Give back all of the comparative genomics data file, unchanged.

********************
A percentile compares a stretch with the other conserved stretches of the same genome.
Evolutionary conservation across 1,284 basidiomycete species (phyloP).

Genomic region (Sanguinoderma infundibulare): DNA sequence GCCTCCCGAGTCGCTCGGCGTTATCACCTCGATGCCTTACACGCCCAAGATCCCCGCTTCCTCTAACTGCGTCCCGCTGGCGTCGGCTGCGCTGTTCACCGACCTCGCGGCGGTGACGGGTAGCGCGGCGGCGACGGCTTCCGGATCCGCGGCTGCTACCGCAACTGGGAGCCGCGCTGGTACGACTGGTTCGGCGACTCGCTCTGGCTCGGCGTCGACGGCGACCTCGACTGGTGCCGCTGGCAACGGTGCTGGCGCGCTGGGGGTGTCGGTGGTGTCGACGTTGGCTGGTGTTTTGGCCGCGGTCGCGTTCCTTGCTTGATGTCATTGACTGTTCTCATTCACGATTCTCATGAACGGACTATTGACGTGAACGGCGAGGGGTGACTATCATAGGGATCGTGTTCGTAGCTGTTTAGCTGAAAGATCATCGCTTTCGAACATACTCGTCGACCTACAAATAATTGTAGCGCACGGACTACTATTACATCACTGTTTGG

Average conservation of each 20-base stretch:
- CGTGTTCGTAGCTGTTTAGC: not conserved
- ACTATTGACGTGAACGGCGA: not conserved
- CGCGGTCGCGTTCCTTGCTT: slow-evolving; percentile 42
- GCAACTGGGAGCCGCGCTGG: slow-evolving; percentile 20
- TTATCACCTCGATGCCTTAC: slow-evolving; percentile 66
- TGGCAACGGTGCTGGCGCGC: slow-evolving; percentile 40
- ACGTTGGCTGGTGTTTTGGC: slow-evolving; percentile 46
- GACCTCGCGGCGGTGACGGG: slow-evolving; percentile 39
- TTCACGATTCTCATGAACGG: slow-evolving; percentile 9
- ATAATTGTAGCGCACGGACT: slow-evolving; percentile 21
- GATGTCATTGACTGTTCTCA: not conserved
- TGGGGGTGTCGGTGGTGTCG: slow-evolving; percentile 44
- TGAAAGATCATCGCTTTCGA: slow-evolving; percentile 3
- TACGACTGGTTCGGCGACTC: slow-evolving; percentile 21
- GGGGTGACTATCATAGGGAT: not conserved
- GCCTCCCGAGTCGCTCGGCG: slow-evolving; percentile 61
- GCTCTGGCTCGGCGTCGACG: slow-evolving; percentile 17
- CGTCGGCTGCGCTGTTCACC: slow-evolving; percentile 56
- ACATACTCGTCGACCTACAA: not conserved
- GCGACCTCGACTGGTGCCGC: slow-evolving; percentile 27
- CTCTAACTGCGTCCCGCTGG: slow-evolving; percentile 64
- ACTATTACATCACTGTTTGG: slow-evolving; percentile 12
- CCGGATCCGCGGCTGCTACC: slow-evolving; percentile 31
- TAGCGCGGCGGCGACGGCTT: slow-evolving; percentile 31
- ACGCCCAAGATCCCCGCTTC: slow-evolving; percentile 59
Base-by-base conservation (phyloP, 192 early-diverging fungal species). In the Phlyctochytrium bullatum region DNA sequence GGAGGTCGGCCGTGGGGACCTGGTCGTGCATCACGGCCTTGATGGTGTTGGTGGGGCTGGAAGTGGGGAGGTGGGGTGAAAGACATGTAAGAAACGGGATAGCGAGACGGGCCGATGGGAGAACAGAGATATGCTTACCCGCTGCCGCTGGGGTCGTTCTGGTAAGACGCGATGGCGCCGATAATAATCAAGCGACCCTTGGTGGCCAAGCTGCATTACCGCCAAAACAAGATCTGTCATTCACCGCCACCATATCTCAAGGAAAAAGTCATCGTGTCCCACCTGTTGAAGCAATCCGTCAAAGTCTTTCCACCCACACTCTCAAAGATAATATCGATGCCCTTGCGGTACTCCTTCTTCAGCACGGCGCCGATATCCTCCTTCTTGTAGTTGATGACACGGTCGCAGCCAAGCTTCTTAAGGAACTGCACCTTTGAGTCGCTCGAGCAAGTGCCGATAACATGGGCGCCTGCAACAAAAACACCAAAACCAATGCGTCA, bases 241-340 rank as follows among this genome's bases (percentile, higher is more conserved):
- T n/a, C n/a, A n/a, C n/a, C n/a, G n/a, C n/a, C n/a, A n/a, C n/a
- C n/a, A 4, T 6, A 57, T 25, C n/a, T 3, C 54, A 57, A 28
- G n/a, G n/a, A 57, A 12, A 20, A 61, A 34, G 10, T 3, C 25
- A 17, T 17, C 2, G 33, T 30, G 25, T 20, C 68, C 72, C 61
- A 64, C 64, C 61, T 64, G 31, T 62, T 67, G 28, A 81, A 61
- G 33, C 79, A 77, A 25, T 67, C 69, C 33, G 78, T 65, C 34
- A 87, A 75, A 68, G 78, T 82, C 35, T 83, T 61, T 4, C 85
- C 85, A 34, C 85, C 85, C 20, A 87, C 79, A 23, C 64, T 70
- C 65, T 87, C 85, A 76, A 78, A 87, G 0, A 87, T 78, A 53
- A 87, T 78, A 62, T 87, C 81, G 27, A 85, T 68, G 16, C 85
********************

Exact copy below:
A percentile compares a stretch with the other conserved stretches of the same genome.
Evolutionary conservation across 1,284 basidiomycete species (phyloP).

Genomic region (Sanguinoderma infundibulare): DNA sequence GCCTCCCGAGTCGCTCGGCGTTATCACCTCGATGCCTTACACGCCCAAGATCCCCGCTTCCTCTAACTGCGTCCCGCTGGCGTCGGCTGCGCTGTTCACCGACCTCGCGGCGGTGACGGGTAGCGCGGCGGCGACGGCTTCCGGATCCGCGGCTGCTACCGCAACTGGGAGCCGCGCTGGTACGACTGGTTCGGCGACTCGCTCTGGCTCGGCGTCGACGGCGACCTCGACTGGTGCCGCTGGCAACGGTGCTGGCGCGCTGGGGGTGTCGGTGGTGTCGACGTTGGCTGGTGTTTTGGCCGCGGTCGCGTTCCTTGCTTGATGTCATTGACTGTTCTCATTCACGATTCTCATGAACGGACTATTGACGTGAACGGCGAGGGGTGACTATCATAGGGATCGTGTTCGTAGCTGTTTAGCTGAAAGATCATCGCTTTCGAACATACTCGTCGACCTACAAATAATTGTAGCGCACGGACTACTATTACATCACTGTTTGG

Average conservation of each 20-base stretch:
- CGTGTTCGTAGCTGTTTAGC: not conserved
- ACTATTGACGTGAACGGCGA: not conserved
- CGCGGTCGCGTTCCTTGCTT: slow-evolving; percentile 42
- GCAACTGGGAGCCGCGCTGG: slow-evolving; percentile 20
- TTATCACCTCGATGCCTTAC: slow-evolving; percentile 66
- TGGCAACGGTGCTGGCGCGC: slow-evolving; percentile 40
- ACGTTGGCTGGTGTTTTGGC: slow-evolving; percentile 46
- GACCTCGCGGCGGTGACGGG: slow-evolving; percentile 39
- TTCACGATTCTCATGAACGG: slow-evolving; percentile 9
- ATAATTGTAGCGCACGGACT: slow-evolving; percentile 21
- GATGTCATTGACTGTTCTCA: not conserved
- TGGGGGTGTCGGTGGTGTCG: slow-evolving; percentile 44
- TGAAAGATCATCGCTTTCGA: slow-evolving; percentile 3
- TACGACTGGTTCGGCGACTC: slow-evolving; percentile 21
- GGGGTGACTATCATAGGGAT: not conserved
- GCCTCCCGAGTCGCTCGGCG: slow-evolving; percentile 61
- GCTCTGGCTCGGCGTCGACG: slow-evolving; percentile 17
- CGTCGGCTGCGCTGTTCACC: slow-evolving; percentile 56
- ACATACTCGTCGACCTACAA: not conserved
- GCGACCTCGACTGGTGCCGC: slow-evolving; percentile 27
- CTCTAACTGCGTCCCGCTGG: slow-evolving; percentile 64
- ACTATTACATCACTGTTTGG: slow-evolving; percentile 12
- CCGGATCCGCGGCTGCTACC: slow-evolving; percentile 31
- TAGCGCGGCGGCGACGGCTT: slow-evolving; percentile 31
- ACGCCCAAGATCCCCGCTTC: slow-evolving; percentile 59
Base-by-base conservation (phyloP, 192 early-diverging fungal species). In the Phlyctochytrium bullatum region DNA sequence GGAGGTCGGCCGTGGGGACCTGGTCGTGCATCACGGCCTTGATGGTGTTGGTGGGGCTGGAAGTGGGGAGGTGGGGTGAAAGACATGTAAGAAACGGGATAGCGAGACGGGCCGATGGGAGAACAGAGATATGCTTACCCGCTGCCGCTGGGGTCGTTCTGGTAAGACGCGATGGCGCCGATAATAATCAAGCGACCCTTGGTGGCCAAGCTGCATTACCGCCAAAACAAGATCTGTCATTCACCGCCACCATATCTCAAGGAAAAAGTCATCGTGTCCCACCTGTTGAAGCAATCCGTCAAAGTCTTTCCACCCACACTCTCAAAGATAATATCGATGCCCTTGCGGTACTCCTTCTTCAGCACGGCGCCGATATCCTCCTTCTTGTAGTTGATGACACGGTCGCAGCCAAGCTTCTTAAGGAACTGCACCTTTGAGTCGCTCGAGCAAGTGCCGATAACATGGGCGCCTGCAACAAAAACACCAAAACCAATGCGTCA, bases 241-340 rank as follows among this genome's bases (percentile, higher is more conserved):
- T n/a, C n/a, A n/a, C n/a, C n/a, G n/a, C n/a, C n/a, A n/a, C n/a
- C n/a, A 4, T 6, A 57, T 25, C n/a, T 3, C 54, A 57, A 28
- G n/a, G n/a, A 57, A 12, A 20, A 61, A 34, G 10, T 3, C 25
- A 17, T 17, C 2, G 33, T 30, G 25, T 20, C 68, C 72, C 61
- A 64, C 64, C 61, T 64, G 31, T 62, T 67, G 28, A 81, A 61
- G 33, C 79, A 77, A 25, T 67, C 69, C 33, G 78, T 65, C 34
- A 87, A 75, A 68, G 78, T 82, C 35, T 83, T 61, T 4, C 85
- C 85, A 34, C 85, C 85, C 20, A 87, C 79, A 23, C 64, T 70
- C 65, T 87, C 85, A 76, A 78, A 87, G 0, A 87, T 78, A 53
- A 87, T 78, A 62, T 87, C 81, G 27, A 85, T 68, G 16, C 85